Independent TribuneFeatures Students take the stage in ‘The Wizard of Oz’

Students take the stage in ‘The Wizard of Oz’

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C.C. Griffin students hope the school’s first full-scale production might lead to a drama class at the school

By Jonathan E. Coleman
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The hot ticket in town this week has been to the Broadway hit “Wicked,” the prequel to the widely popular show “The Wizard of Oz.”

But for those who didn’t manage to secure a spot to the Ovens Auditorium “Wicked” show, students at C.C. Griffin have an alternative – catch their performance of the original story of Dorothy, Toto and the Wicked Witch of the West.

The idea for the production came from the students, some of whom got their first taste of the stage during a production of “Sherlock Holmes” in Christin Elligan’s class. The following year, students approached Elligan about doing a larger production at the school.

“The more I thought about it, the more I thought it would be a good idea,” Elligan said.

She joined forces with fellow teacher Melissa Morrison, and together the two started planning the school’s first full-scale production.

They held tryouts and narrowed the cast and crew to nearly 40 students. In October, students began learning their lines, a process that culminated in extended rehearsals this week before two nights of performances Friday and Saturday.

“I’m the Wicked Witch of the West and darn proud of it,” eighth grader Brittany Conner said. “I’ve seen the movie like a thousand times and love the character.”

Like many of the students in the performance, this will be Connor’s first big role in a theatrical show.

“It’s been a new experience,” said sixth grader Lexi Mathews. “Acting, you can be anybody you want to be. It’s like your own little world. Theater is all about fun.”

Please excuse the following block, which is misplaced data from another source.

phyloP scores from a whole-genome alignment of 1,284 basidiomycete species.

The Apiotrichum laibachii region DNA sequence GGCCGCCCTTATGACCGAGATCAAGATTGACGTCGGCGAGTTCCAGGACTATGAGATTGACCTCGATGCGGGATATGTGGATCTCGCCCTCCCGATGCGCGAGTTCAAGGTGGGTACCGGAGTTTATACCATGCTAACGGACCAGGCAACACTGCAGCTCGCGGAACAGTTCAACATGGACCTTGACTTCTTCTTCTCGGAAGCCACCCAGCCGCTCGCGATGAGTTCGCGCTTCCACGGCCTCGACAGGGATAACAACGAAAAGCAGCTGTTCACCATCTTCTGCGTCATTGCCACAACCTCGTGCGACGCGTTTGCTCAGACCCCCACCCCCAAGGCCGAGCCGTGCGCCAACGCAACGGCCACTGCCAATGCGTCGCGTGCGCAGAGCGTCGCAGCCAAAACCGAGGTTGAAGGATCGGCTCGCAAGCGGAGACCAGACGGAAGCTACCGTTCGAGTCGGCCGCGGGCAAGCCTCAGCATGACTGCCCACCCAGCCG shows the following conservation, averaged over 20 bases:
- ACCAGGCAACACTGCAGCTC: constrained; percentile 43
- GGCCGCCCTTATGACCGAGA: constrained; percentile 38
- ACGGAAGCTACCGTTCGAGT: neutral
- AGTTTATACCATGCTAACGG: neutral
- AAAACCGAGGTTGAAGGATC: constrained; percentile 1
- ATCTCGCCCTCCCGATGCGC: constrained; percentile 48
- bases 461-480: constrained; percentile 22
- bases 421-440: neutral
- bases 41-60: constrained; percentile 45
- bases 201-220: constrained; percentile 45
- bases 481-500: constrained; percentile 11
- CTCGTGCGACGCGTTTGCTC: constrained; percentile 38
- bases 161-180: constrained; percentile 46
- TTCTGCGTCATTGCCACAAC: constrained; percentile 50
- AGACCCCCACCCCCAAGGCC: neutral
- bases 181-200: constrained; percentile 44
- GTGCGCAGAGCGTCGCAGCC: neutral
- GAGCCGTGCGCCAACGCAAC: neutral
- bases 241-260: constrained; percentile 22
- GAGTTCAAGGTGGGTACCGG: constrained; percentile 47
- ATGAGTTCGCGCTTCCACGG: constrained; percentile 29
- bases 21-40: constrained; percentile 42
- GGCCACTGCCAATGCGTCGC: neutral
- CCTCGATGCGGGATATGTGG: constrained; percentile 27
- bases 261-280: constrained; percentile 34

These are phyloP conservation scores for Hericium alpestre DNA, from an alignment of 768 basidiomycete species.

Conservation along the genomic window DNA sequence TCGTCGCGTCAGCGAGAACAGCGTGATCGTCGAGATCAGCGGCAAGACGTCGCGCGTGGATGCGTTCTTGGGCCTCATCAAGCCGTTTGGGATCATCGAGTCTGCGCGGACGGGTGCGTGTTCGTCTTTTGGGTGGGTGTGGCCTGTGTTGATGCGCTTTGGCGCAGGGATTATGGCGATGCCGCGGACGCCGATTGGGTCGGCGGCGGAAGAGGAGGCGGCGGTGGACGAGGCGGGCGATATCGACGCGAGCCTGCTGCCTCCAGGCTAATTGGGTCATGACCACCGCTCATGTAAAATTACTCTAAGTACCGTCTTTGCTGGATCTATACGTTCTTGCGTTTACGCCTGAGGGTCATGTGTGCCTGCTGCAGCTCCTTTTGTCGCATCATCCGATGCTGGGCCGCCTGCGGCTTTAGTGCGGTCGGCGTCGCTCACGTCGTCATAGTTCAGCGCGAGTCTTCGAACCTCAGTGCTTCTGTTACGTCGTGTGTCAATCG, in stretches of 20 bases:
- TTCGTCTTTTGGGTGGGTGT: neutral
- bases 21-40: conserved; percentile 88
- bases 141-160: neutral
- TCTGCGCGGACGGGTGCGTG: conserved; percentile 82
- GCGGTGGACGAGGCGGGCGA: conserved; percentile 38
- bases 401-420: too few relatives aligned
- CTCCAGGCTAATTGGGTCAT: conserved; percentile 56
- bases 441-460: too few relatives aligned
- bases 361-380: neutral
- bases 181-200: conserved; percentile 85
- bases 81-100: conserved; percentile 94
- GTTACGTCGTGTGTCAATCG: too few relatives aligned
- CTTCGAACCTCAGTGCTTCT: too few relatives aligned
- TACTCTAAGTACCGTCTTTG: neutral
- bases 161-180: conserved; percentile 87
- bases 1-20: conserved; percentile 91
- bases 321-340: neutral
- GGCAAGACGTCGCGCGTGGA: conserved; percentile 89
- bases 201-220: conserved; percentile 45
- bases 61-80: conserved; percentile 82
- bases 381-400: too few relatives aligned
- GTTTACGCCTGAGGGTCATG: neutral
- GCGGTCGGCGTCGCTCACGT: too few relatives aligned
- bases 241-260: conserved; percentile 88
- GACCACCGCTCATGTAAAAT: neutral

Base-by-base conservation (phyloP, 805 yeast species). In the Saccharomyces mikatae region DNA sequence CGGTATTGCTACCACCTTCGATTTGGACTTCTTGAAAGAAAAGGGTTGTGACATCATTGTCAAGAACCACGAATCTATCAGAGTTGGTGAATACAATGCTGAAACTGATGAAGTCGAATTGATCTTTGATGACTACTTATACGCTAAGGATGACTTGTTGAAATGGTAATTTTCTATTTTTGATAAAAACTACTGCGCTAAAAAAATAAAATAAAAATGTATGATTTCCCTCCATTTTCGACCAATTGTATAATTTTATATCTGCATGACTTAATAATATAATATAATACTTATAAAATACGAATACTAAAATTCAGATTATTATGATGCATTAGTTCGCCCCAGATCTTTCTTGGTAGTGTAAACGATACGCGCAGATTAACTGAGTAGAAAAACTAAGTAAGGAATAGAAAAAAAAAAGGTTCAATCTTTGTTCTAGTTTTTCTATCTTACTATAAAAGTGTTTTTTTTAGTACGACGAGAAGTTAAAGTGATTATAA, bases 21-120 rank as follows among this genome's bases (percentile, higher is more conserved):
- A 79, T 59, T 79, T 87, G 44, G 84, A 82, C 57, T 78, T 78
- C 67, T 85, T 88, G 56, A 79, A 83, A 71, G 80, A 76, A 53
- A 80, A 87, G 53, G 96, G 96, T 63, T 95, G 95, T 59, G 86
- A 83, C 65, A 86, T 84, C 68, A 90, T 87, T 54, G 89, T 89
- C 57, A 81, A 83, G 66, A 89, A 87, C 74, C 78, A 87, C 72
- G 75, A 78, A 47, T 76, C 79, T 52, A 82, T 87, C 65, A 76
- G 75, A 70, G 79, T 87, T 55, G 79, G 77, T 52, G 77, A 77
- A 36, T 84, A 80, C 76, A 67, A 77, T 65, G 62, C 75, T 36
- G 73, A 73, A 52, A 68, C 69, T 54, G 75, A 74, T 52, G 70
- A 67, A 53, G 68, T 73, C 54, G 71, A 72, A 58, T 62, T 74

And while fun is a major goal, Elligan said there was plenty of work that went into getting a show of this size together. Fortunately, students, parents and friends have really risen to the challenge.

“It’s just so awesome the kind of dedication that these parents have,” she said. “As nervous as I am about the production, I’m really not nervous because the parents have worked so hard, and they’re going to love it.”

Elligan said she’s been surprised by the level of talent displayed by the students.

“The kids are phenomenal,” she said. “I’m just amazed at how quickly they learned their lines – at how good they are. I’m expecting the kids to come out and put on a good show.”

Both Elligan and Morrison expressed high hopes that the school’s first show would be a success, and are encouraged that the school is considering hiring a drama teacher, which would allow a creative outlet for students interested in taking part in upcoming shows.

“I think it would be a good idea to start a drama class because we need some extra (elective) classes,” said eighth grader Kayla Sawoski. “It would be enjoyable for students who like to do drama.”

• Contact Jonathan E. Coleman at 704-789-9105.


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